|RICHMOND (March 31, 2020) – Attorney General Mark R. Herring has taken further actions to crack down on price gouging in Virginia by sending warning letters to certain businesses about which Virginians have complained. The letters inform the businesses that they are the subject of a price gouging complaint, ask for documentation pertaining to the complaint, and advise the businesses to immediately stop any illegal price gouging practices. So far, Attorney General Herring’s Consumer Protection Section has sent 42 letters to businesses in response to complaints made by Virginians.
“It is unfortunate that businesses will take advantage of a situation like a public health crisis to try and make more money off of necessary goods like hand sanitizer, cleaning supplies, face masks, or water,” said Attorney General Herring. “My office and I take price gouging complaints very seriously and I hope that these letters will send a strong message to businesses across Virginia that price gouging will not be tolerated here.”
The letters explain that the Office of the Attorney General has authority to investigate possible violations of Virginia’s Post-Disaster Anti-Price Gouging Act and to bring enforcement actions to enjoin violations, seek restitution for affected consumers, and recover civil penalties, attorney’s fees, and expenses. The letters seek certain documentation from the businesses regarding their pricing practices before and after Governor Ralph Northam’s declaration of a state of emergency on March 12, 2020. Importantly, the letters warn the businesses that the failure to cease and desist from engaging in any unlawful price gouging may be considered evidence of a willful violation for purposes of an award of civil penalties under the Virginia Consumer Protection Act.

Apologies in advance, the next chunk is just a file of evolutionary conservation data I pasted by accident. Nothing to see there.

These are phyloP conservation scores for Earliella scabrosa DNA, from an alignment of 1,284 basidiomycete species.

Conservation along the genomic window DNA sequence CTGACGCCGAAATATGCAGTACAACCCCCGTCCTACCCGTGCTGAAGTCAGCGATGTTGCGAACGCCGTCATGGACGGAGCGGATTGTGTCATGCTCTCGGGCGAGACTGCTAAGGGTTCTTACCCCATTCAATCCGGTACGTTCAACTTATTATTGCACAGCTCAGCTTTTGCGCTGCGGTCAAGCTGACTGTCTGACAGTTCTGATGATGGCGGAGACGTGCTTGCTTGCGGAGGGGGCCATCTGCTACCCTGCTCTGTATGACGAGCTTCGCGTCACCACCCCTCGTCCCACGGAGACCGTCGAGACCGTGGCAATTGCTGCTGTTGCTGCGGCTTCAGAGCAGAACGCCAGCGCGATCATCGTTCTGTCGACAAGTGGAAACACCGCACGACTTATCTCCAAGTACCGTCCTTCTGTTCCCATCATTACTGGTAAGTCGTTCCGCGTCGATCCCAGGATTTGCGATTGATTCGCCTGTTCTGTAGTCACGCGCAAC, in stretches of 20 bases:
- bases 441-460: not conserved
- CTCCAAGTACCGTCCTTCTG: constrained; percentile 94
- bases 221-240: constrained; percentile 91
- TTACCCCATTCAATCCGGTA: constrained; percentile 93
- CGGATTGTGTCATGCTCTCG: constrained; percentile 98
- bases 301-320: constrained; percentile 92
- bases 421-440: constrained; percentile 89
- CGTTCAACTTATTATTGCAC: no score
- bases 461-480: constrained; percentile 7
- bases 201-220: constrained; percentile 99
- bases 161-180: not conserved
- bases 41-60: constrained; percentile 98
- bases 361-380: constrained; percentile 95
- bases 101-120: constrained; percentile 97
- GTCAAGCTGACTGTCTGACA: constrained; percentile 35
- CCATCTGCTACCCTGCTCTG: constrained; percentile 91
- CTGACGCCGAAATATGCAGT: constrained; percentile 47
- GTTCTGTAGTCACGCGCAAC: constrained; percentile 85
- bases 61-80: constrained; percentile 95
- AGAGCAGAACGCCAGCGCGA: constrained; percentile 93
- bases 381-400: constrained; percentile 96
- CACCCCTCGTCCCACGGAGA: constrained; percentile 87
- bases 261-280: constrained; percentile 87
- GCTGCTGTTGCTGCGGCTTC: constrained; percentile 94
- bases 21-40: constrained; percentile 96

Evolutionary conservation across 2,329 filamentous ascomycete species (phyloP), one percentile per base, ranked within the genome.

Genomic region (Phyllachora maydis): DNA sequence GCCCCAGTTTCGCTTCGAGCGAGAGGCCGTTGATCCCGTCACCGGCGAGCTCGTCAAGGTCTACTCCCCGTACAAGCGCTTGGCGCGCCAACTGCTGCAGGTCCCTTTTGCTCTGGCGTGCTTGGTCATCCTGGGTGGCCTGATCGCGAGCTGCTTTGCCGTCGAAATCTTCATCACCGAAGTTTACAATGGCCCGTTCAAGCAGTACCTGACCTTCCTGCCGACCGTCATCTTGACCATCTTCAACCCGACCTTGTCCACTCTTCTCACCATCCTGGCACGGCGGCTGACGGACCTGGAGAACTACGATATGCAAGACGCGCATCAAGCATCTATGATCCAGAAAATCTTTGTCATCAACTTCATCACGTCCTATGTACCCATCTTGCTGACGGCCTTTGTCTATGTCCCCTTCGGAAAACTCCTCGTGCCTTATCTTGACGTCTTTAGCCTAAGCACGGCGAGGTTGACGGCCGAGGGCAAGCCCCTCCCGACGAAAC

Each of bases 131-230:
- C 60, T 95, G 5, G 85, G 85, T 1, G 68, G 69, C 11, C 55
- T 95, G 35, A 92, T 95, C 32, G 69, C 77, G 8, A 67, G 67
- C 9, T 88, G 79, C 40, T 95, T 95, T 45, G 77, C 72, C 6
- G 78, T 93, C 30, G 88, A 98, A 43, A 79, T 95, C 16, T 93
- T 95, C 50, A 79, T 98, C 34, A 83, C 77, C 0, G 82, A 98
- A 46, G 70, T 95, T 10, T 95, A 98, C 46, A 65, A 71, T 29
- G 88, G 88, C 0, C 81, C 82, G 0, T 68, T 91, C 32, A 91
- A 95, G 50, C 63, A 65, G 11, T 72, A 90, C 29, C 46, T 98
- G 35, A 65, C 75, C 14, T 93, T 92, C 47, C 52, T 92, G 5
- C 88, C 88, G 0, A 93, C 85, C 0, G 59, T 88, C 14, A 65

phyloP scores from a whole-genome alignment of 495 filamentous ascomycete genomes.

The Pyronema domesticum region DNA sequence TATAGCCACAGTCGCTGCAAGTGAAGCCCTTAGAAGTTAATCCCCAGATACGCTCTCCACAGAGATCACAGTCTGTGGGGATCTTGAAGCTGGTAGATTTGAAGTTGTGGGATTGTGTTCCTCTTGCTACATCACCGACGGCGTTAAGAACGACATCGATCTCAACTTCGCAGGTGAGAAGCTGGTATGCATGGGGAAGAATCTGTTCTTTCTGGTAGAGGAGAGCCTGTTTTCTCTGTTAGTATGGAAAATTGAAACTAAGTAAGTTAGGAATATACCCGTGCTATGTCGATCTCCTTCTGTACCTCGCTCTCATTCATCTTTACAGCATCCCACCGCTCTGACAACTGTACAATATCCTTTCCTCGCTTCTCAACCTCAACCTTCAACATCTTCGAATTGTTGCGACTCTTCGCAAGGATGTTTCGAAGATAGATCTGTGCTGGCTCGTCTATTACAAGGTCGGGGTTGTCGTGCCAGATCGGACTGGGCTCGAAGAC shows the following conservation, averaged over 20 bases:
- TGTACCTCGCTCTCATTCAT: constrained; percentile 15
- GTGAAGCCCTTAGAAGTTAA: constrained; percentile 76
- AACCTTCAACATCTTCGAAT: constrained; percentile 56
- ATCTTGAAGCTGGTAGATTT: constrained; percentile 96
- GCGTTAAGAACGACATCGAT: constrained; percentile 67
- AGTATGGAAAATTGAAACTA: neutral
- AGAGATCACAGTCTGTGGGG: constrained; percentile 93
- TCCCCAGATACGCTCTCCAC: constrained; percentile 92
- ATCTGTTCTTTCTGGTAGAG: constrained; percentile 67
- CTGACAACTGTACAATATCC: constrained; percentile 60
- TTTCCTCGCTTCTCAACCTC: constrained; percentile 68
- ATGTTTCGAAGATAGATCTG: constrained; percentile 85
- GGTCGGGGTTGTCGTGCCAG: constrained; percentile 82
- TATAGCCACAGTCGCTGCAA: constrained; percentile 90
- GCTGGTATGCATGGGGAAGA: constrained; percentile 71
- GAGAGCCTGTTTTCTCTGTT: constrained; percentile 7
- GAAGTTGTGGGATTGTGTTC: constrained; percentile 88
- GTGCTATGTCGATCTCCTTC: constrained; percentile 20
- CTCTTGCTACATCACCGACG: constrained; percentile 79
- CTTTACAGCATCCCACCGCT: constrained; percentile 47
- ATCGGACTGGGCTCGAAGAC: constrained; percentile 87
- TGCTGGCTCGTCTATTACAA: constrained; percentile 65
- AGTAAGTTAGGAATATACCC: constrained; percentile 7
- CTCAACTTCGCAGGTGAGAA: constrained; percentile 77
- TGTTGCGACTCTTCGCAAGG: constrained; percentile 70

Governor Ralph Northam’s declaration of a state of emergency triggered Virginia’s Post-Disaster Anti-Price Gouging Act, which prohibits a supplier from charging “unconscionable prices” for “necessary goods and services” during the thirty-day period following a declared state of emergency. Items and services covered by these protections include but are not limited to water, ice, food, cleaning products, hand sanitizers, medicines, personal protective gear and more. The basic test for determining if a price is unconscionable is whether the post-disaster price grossly exceeds the price charged for the same or similar goods or services during the ten days immediately prior to the disaster.
Additionally, last week Attorney General Herring joined 32 attorneys general in urging Amazon, Facebook, Ebay, Walmart, and Craigslist to more rigorously monitor price gouging practices by online sellers who are using their services.
Suspected violations of Virginia’s Anti-Price Gouging Act should be reported to Attorney General Herring’s Consumer Protection Section for investigation, as violations are enforceable by the Office of the Attorney General through the Virginia Consumer Protection Act.
Consumers can contact Attorney General Herring’s Consumer Protection Section for information or to file a complaint: